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  • How do Your Home or Business HVAC Costs Compare to Others?

    It's sometimes difficult to determine if your building's heating and cooling costs are appropriate. The costs are dependent on multiple factors, like the type of fuel used, the square footage of the business or home and the weather in the area. The average cost for heating a 1200 square foot home in Florida is very different than heating a house of the same size in North Dakota. However, knowing if your building is above or below average can impact your decisions in upgrading, replacing or improving your HVAC system. A home that has higher than average energy costs may benefit from an upgrade to the heating and cooling systems.

    The U.S. Energy Star site provides a calculator for comparing your building's energy cost to others. To use the calculator, you'll have to provide the following:

    • Zip code
    • Building Square Footage
    • Number of full-time occupants
    • Types of fuels used in the home
    • Last 12 months of utility bills

    With this information, the Energy Star calculator is able to give insight into the efficiency of the heating and cooling in a home or business location. Other everyday utility uses, like hot water, appliances and lighting are separated. Finding 12 months worth of energy bills may require some work. However, some utilities may provide a shortcut called "Green Button." This is a file that stores your utility data. It can simply be uploaded to the Energy Star calculator in place of the 12 months of utility bills. If your utility sums the last year's worth of energy costs, that is also a good shortcut.

    The Energy Star calculator will give the building a score between 1 and 10. Lower scores imply that the home or business location could benefit from an improvement in the heating and cooling system. The calculator also provides an estimate for how much money could be saved by upgrading the heating and cooling to a level 10 (the most efficient.) For those interested in the environmental impact of their building's HVAC system, the calculator also provides a sum of how much pollution is generated. An efficient home typically generates pollution similar to what one car creates. A monthly energy use graph is also generated to show the building's energy expenditure over time.

    While there is a general rule of thumb that says to replace HVAC equipment more than 10 years old, home and business owners can get more insight into their building's efficiency through tools like the Energy Star calculator. A low score implies that the system could benefit from an upgrade. A higher score may mean that minimal improvements, like improving the ducting insulation, could be appropriate to reduce energy costs.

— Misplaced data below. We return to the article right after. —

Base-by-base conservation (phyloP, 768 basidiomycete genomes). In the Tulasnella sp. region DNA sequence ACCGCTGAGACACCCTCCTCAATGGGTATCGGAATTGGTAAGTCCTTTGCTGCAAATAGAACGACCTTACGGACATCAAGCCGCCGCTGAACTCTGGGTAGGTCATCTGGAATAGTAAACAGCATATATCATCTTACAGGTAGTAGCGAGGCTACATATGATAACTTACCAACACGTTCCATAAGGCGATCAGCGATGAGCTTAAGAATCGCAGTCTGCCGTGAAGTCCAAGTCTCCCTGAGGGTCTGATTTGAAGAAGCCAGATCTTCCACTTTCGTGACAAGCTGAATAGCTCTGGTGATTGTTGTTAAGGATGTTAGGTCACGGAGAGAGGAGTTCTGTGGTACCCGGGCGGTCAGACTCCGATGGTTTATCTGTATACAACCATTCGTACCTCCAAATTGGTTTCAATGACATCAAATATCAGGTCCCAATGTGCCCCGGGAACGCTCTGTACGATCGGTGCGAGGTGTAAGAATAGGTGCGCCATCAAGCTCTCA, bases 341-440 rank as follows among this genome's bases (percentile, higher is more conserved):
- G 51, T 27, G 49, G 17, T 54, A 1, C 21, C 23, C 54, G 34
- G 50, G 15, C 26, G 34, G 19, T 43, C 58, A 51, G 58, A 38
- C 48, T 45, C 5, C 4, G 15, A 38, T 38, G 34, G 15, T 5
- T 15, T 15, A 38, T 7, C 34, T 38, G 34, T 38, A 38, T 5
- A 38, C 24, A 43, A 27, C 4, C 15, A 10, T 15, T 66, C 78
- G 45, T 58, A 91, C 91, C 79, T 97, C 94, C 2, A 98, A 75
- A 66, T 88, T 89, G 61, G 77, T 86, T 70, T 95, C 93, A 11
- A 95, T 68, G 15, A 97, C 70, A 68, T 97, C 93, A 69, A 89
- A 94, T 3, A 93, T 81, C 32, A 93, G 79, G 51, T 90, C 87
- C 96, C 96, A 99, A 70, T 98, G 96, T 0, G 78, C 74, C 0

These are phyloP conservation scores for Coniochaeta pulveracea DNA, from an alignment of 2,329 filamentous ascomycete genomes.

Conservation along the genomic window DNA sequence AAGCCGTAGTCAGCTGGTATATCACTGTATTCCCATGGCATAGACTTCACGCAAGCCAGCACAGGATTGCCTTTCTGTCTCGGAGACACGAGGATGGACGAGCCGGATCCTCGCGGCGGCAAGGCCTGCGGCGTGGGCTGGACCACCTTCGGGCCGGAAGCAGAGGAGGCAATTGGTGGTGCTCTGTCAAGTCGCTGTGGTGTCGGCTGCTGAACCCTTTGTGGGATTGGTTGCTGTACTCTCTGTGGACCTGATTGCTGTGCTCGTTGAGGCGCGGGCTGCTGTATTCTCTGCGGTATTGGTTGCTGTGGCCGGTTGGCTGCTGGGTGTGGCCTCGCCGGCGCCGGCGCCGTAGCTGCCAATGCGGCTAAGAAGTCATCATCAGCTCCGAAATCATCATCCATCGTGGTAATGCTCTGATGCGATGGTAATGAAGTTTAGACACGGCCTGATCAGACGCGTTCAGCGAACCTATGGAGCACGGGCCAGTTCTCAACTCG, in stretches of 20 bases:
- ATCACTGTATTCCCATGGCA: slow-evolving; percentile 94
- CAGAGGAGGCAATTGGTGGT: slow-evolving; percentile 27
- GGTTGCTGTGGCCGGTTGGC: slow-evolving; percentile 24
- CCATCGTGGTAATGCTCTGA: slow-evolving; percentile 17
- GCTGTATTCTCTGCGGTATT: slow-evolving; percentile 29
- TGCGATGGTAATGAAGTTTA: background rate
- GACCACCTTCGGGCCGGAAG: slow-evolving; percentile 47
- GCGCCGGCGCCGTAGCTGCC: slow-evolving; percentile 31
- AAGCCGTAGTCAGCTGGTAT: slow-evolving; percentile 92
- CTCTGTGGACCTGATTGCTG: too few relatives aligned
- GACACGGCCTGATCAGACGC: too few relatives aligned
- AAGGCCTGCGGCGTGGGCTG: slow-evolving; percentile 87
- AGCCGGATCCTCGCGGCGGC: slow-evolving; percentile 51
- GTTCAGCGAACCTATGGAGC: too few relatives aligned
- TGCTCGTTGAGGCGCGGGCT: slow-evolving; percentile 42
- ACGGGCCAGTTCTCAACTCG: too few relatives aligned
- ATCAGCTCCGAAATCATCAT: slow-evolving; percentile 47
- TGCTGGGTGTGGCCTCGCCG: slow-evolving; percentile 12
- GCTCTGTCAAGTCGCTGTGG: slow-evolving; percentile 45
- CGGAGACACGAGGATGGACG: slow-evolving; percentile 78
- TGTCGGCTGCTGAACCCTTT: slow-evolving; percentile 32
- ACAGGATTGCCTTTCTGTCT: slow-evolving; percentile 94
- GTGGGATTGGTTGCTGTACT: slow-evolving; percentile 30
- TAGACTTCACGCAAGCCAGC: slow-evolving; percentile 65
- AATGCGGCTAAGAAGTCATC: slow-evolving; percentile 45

• Industry HVAC Trends Increase HVAC Performance

    In March 2017, Technavio published a report highlighting technology trends in the HVAC market. Building automation and remote control of HVAC systems were identified as major market trends. The report also noted that regular maintenance and incorporation of green technologies were trends. These trends are great for businesses and consumers because more efficient monitoring and maintenance are likely to reduce the cost of running an HVAC system. Here is how to capitalize on these trends.

    Purchase a smart monitoring system

    Businesses can choose from a variety of building monitoring systems. These monitoring systems often include other major building functions, like fire suppression and security. All the functions can work together for optimal efficiency.

    Homeowners can invest in a smart thermostat, like a NEST. These monitoring devices learn how the homeowners like having the heating and cooling in each portion of the house. The program balances these needs with energy saving measures to reduce home energy bills. NEST recently received an Energy Star rating in the U.S., which demonstrates that meets federal regulations for saving energy.

    Technavio adds:

    The rise in smart infrastructure projects around the globe is propelling the demand for new heating, ventilation, and air-conditioning components...

    This statement implies that HVACs will soon be joining the Internet-of-Things (IoT), smart devices controlled through the internet. HVAC components are being re-designed and optimized to work within this new system. New components, released in the near future, may work better with the IoT capability, leading to even greater cost savings.

    Complete maintenance at regular intervals